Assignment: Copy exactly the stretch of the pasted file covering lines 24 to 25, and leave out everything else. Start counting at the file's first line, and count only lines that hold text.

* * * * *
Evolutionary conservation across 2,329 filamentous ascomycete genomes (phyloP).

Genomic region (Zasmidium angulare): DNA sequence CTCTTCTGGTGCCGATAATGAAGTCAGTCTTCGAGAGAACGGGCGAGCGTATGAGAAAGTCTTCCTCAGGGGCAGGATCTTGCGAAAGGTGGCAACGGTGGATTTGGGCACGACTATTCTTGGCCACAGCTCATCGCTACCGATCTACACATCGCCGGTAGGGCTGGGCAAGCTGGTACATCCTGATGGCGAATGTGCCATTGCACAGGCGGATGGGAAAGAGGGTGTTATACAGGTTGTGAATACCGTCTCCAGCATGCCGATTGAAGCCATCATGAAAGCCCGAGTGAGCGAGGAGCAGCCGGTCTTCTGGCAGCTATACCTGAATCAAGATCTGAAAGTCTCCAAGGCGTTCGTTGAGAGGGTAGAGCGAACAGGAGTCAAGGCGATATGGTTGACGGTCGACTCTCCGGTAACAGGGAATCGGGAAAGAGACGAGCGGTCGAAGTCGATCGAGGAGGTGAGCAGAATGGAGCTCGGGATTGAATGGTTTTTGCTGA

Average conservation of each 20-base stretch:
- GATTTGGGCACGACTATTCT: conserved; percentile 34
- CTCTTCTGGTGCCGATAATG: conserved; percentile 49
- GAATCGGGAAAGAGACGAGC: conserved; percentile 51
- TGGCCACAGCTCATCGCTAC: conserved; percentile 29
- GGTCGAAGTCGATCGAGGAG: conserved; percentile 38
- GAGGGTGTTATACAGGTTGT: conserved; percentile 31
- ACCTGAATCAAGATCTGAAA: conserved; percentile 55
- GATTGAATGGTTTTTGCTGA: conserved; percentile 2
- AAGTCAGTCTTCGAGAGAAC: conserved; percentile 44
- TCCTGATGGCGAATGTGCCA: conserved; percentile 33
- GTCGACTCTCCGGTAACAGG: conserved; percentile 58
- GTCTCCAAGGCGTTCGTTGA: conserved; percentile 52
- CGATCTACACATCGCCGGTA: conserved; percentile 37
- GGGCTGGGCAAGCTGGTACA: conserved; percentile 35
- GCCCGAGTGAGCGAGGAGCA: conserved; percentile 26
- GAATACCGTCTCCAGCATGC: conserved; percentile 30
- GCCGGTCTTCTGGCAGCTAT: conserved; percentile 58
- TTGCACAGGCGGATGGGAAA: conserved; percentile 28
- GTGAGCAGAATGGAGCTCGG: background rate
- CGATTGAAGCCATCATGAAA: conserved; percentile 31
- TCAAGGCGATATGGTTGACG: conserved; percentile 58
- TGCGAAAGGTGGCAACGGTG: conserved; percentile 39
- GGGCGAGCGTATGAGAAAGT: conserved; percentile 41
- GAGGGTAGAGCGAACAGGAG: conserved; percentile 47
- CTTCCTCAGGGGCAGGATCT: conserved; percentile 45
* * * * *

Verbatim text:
- TCAAGGCGATATGGTTGACG: conserved; percentile 58
- TGCGAAAGGTGGCAACGGTG: conserved; percentile 39